The world is in a deep recession and it is growing more intense as the Euro completes its death-spiral in the coming months. Who then can help Nigeria? Without a proper leadership, a program to curtail the excesses of what Obasanjo called the 400 thieves and armed robbers (and the governors and the other politicians), and the Nigerian culture of impunity, who dares associate himself with an immensely wealthy country where more than 100 million people are helpless and living on less than a dollar per day. The list of villains was described in detail by Edwin Clark yesterday in his “2012 State of the Federation Lecture.” He cited those who promised to make the country ungovernable. The notion of a movement to impeach President Jonathan does not add to anyone’s confidence in the future of the country.
So it shouldn’t be surprising to see Nigeria being viewed as the Tar Baby of Africa. One can only hope that the Nigerians can use the cleverness of Br’er Rabbit to find a way to escape the wolf which is stalking them. Surely it’s time that the vast majority of the clever, educated and enterprising Nigerians turn their attention to actually cleaning up the system which oppresses them. Time is running out.
Re: [Column] US Foreign Policy And The Tar Baby
Eja posted on 08-03-2012, 14:59:35 PM
I reject this man's curse in the holey name of Gee-sus!
Keep watching Nigeria sir for verily, we shall restoreth your faith in the power of prayer.
Prayer sir is mightier than technology.
Re: [Column] US Foreign Policy And The Tar Baby
DaBishop posted on 08-03-2012, 21:05:37 PM
Nice article, I was wont to comment on Clinton's non-visit, but I held ma tongue.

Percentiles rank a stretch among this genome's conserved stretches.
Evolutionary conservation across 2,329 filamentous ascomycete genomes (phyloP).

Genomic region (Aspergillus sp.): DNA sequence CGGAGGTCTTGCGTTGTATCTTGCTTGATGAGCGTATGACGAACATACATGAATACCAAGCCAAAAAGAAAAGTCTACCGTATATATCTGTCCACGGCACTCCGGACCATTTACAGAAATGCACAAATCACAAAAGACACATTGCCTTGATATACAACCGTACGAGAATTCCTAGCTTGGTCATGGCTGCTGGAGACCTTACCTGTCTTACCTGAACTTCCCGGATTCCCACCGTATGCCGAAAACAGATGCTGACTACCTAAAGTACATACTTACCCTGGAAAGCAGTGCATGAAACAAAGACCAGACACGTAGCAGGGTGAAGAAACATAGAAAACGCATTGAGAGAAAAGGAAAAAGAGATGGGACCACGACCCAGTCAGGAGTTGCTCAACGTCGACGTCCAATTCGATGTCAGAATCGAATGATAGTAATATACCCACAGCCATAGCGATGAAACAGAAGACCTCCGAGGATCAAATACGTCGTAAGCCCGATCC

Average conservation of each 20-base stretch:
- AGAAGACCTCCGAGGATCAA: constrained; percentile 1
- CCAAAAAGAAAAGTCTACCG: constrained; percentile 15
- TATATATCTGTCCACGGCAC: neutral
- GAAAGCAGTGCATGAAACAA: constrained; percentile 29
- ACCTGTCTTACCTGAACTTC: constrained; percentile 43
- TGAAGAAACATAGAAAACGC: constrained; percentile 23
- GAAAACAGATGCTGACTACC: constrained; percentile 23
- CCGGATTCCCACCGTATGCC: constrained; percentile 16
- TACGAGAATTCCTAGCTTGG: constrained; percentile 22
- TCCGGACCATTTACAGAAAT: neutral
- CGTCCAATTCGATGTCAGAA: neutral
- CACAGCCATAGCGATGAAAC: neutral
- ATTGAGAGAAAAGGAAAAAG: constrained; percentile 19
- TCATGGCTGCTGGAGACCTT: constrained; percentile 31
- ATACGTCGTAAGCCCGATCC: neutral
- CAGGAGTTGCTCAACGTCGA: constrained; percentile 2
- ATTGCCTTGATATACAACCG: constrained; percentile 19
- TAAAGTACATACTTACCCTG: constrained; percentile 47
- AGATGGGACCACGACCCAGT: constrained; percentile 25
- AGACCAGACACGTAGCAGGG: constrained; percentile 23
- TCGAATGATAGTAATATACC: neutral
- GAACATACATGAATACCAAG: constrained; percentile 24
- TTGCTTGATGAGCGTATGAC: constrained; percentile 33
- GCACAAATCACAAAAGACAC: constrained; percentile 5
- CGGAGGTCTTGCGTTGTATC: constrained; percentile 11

On Obasanjo however I lay the blame;
1. He told all he was given a mission, then went ahead to set corruption by his 'family affair' dealing.
2. He created Andy Uba who was caught with a plane load of dollars for farm implements
3. He depleted the treasury to bribe the house of thieves for a third term
4. He carefully manipulated his succession not to include proper democratic primaries in his 'family affair'
5. He manipulated the EFCC/ICPC shamelessly to leave his supporter/thieves alone.
Now he joins the other crook, IBB, to shed crocodile tears for their invention?
What has she to say for President Bush and Secretary of State Baker's reported settlement of Halliburton/Cheney's charges in London contribution to corruption in Nigeria? Was the Bribe a state diplomatic affair?
crapola as usual!
Re: US Foreign Policy And The Tar Baby
Olamide posted on 08-04-2012, 09:44:31 AM
Who needs America? Our President is making 'better' friends and coperating with Trinidad and Tobago et al to spite the Americans. A man may not be aware that his house is burning until the smoke start making it difficult for him to breathe, according to my ancestors.